When it comes to exploring and applying new models and techniques, our profession is much too circumspect. But we are missing opportunities, as Artificial Intelligence is nothing without Actuarial Intelligence.
What is AI?
Asking a number of people to define artificial intelligence will result in almost as many different definitions. For the purposes of this article, we will define AI as being a system that is capable of assessing new situations based on examples. Such systems are able to function thanks to algorithms, which are trained using machine-learning techniques (including deep learning).
Many people consider artificial intelligence to be ‘something new’. However, it was more than 60 years ago that the famous Dartmouth Summer Research Project on Artificial Intelligence was organized by the then 28-year-old mathematician John McCarthy. Two years later, McCarthy developed Lisp, a functional programming language that would become popular for developing AI systems and is still in use today. At the end of the 1970s, the world champion backgammon player, Luigi Villa, was beaten by a computer. In the 1980s, statistic models that had already been around for much longer were extended to include machine-learning methods. By the 1990s, you could purchase a chess computer capable of playing at master level for just a couple of bucks.
A departure from the trend
So, clearly, the technologies underpinning AI systems have been around for several decades. The departure from the trend came when, due to the growing availability of data and computing power (figure 1), using such techniques for practical applications became possible, catapulting AI from the laboratory to the supermarket and from the study to the living room. In the 1990s, getting a neural network to work was quite a challenge. Now, all it takes to train and validate a network of this kind is a couple of lines of code. Thanks to the proliferation of autoML platforms, the time required for actually getting such models into production has been considerably reduced.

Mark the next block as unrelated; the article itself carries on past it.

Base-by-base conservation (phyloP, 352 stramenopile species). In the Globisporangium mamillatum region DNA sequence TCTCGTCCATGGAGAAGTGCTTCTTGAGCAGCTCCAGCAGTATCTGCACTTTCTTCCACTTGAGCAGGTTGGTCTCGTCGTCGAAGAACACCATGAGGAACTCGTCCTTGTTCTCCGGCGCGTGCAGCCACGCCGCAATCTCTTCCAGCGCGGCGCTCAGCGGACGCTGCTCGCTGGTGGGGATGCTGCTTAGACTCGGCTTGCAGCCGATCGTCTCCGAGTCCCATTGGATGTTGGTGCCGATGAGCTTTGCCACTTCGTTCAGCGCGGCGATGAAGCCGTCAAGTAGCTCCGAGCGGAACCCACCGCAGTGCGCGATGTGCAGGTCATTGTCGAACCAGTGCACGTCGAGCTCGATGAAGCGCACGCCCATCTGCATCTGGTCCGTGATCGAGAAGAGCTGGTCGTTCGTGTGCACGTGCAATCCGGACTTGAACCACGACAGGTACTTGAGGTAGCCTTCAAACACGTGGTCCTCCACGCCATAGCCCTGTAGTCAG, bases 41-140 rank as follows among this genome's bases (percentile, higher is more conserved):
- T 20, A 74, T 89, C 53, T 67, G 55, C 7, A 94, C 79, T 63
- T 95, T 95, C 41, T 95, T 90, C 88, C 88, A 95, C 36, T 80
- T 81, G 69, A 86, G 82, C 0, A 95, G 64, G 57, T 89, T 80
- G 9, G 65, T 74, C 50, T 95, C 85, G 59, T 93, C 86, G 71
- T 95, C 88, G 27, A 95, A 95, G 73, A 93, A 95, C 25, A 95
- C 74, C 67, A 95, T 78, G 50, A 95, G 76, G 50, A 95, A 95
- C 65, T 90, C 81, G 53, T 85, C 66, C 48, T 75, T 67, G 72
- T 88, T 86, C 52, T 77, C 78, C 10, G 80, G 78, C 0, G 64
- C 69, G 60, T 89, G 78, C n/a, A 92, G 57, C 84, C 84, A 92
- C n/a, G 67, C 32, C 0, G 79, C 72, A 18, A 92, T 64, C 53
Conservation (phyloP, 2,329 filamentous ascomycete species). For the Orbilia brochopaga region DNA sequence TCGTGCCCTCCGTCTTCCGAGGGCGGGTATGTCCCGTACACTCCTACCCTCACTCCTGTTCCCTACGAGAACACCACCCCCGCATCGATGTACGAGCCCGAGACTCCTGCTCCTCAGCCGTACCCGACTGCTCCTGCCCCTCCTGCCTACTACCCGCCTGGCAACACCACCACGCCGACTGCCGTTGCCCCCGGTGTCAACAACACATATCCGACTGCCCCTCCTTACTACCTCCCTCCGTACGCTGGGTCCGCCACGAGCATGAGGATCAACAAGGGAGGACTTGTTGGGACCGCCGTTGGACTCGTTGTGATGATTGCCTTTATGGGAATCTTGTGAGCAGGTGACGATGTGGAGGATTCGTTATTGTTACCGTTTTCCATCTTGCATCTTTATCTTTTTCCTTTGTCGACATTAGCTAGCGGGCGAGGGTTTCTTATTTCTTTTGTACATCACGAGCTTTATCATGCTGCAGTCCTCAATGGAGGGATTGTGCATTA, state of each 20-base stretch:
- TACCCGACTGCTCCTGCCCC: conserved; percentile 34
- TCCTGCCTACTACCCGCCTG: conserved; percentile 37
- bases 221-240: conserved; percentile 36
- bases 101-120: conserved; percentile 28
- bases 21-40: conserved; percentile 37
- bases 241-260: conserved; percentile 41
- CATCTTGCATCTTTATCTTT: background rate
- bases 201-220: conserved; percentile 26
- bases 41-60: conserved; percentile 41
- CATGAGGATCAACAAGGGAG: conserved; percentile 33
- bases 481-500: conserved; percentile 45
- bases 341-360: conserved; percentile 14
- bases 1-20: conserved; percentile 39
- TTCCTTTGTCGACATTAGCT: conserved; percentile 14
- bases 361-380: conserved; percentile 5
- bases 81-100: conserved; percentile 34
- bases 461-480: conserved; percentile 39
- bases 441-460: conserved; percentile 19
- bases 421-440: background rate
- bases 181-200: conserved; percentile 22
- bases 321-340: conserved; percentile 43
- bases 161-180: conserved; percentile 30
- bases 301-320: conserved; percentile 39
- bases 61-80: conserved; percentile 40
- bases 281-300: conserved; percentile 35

Developments in insurance
Over the coming years, parties that have fully digitalized their processes will be bringing insurance products onto the market at an accelerated rate. Such parties are capable of using chatbots for optimizing the customer experience effectively, while still maintaining the human dimension. Companies such as Lemonade in the United States and Nexible in Europe have for some years been setting the tone in this respect. In addition, technology players such as Google and Amazon will be using their global distribution networks to offer insurance products that cover the ‘new’ risks brought by digitalization and data management. As they are in constant contact with potential end customers, these companies are perfectly positioned to offer them pay-as-you-go products and services at just the right time. The providers of transport concepts, such as the self-driving car, will be prepared to insure certain risks ‘for free’ – in exchange for data. During the Digital Insurance Forum 2018, it became clear that tomorrow’s winners will be those that are prepared to invest heavily in new technology, based on a comprehensive customer strategy. Such organizations are making clear decisions and keeping a watchful eye on the progress of their digital transition using readily intelligible KPIs. In this changing environment, insurers will go with the flow by working more closely with new partners (insurtechs), as part of a larger ecosystem, and will start to play new roles within it as the coordinators and suppliers of ‘active’ insurance products.